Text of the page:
$16.95

Song for the Unraveling of the World

Stories by Brian Evenson

June 11, 2019 • 5.5 x 8.25 • 240 pages • 978-1-56689-548-4

From a modern master of the form, a new short story collection that dexterously walks the tightrope between literary fiction, sci-fi, and horror.

A newborn’s absent face appears on the back of someone else’s head, a filmmaker goes to gruesome lengths to achieve the silence he’s after for his final scene, and a therapist begins, impossibly, to appear in a troubled patient’s room late at night. In these stories of doubt, delusion, and paranoia, no belief, no claim to objectivity, is immune to the distortions of human perception. Here, self-deception is a means of justifying our most inhuman impulses—whether we know it or not.

About the Author

Brian Evenson is the recipient of three O. Henry Prizes and has been a finalist for the Edgar Award, the Shirley Jackson Award, and the World Fantasy Award. He is also the winner of the International Horror Guild Award and the American Library Association’s award for Best Horror Novel, and his work has been named in Time Out New York’s top books.


Thanks to a 2013 ADA Access Improvement Grant administered by VSA Minnesota for the Metropolitan Regional Arts Council, this title is also formatted for screen readers which make text accessible to the blind and visually impaired. To purchase this title for use with a screen reader please call (612) 338-0125 or email us at info@coffeehousepress.org.

Reviews

“To read Evenson is to be privy to a precise, vivid, brilliant unpicking of the everyday—and its others.” —China Miéville

“Brian Evenson is one of my favorite living horror writers, and this collection is him at his eerie and disquieting best.” —Carmen Maria Machado

Praise for Brian Evenson

“Some of the stories here evoke Kafka, some Poe, some Beckett, some Roald Dahl, and one, a demonic teddy-bear chiller called ‘BearHeart™,’ even Stephen King, but Evenson’s deadpan style always estranges them a bit from their models: He tells his odd tales oddly, as if his mouth were dry and the words won’t come out right.” —New York Times Sunday Book Review

“Evenson’s fiction is equal parts obsessive, experimental, and violent. It can be soul-shaking.” —New Yorker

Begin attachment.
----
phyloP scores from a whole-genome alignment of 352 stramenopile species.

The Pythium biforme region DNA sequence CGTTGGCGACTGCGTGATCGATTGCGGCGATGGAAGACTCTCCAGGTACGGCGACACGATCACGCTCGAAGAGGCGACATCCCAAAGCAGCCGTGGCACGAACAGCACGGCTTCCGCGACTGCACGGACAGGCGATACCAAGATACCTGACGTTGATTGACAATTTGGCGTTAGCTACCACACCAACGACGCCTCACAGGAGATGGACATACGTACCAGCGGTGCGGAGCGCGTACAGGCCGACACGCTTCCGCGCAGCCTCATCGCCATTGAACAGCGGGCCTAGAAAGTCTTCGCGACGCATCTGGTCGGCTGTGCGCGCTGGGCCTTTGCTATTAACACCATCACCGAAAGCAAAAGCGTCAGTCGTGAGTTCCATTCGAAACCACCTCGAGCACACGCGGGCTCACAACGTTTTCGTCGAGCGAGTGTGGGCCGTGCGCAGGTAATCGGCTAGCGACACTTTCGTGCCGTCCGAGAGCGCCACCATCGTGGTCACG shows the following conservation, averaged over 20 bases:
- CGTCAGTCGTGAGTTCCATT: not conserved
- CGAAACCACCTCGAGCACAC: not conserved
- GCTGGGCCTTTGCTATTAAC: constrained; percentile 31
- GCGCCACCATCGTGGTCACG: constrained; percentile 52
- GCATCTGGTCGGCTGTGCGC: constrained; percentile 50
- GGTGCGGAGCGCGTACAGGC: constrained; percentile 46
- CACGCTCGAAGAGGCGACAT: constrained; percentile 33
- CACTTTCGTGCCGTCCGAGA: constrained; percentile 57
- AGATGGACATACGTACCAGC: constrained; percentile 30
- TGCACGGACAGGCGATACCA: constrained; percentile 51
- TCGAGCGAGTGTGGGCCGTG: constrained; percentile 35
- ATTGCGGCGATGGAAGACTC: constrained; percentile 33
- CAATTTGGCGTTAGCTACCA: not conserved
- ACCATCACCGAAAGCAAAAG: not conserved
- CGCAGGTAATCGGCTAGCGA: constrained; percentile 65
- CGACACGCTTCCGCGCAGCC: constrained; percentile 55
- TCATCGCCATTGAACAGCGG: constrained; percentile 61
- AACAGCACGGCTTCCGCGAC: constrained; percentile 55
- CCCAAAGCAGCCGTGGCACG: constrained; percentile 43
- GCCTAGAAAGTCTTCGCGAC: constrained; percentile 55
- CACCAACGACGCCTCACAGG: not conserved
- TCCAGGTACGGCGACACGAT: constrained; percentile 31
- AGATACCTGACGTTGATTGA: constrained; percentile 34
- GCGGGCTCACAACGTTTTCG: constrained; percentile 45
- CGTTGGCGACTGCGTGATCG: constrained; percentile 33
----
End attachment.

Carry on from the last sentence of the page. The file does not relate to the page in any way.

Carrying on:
“Evenson’s stories, small masterworks of literary horror, are elegantly tense. They operate in psychological territory, never relying on grossness or slasher silliness to convey their scariness. . . . For the Stephen King fan in the house: an author as capable, if a touch less prolific.” —Kirkus Reviews

“Admirers of Evenson (Windeye; Altmann’s Tongue) applaud the edge he maintains between the unexplained and the intimate. This latest collection continues to explore that line, and for how much is left obscured, an eerie emotional echo remains. . . . Evenson’s journey along the boundaries of short fiction make for an eye-opening dissection of the form.” —Publishers Weekly

“You never realize how deep his fiction has wormed its way into your brain until hours, days, even weeks later, when you’re lying in the dark and Evenson’s images come flooding back, unbidden. A Collapse of Horses will stay with you for a long time . . . whether you want it to or not.” —Chicago Review of Books

“While each piece in A Collapse of Horses stands alone as a tale that combines 'literary' and 'horror' elements in novel ways that blur genre distinctions, the collection intensifies as recurring motifs flow through the various narratives, settings, and fictional psyches: bodily and mental disintegration, the ambiguities of human physicality and consciousness, and the permeable borders between self and other.” —Los Angeles Review of Books

A Collapse of Horses is a perennially dusty, dark, haunted house of atmospheric dilemmas whose plots continually reverse a reader's expectations.” —The Collagist

“Evenson is interested in philosophy and semiotics, the impossibility of ever truly knowing or naming the world, and our fundamental, helpless dependence on what our senses tell us. . . . . [His stories] are a wonderful feat of the uncanny.” —Los Angeles Review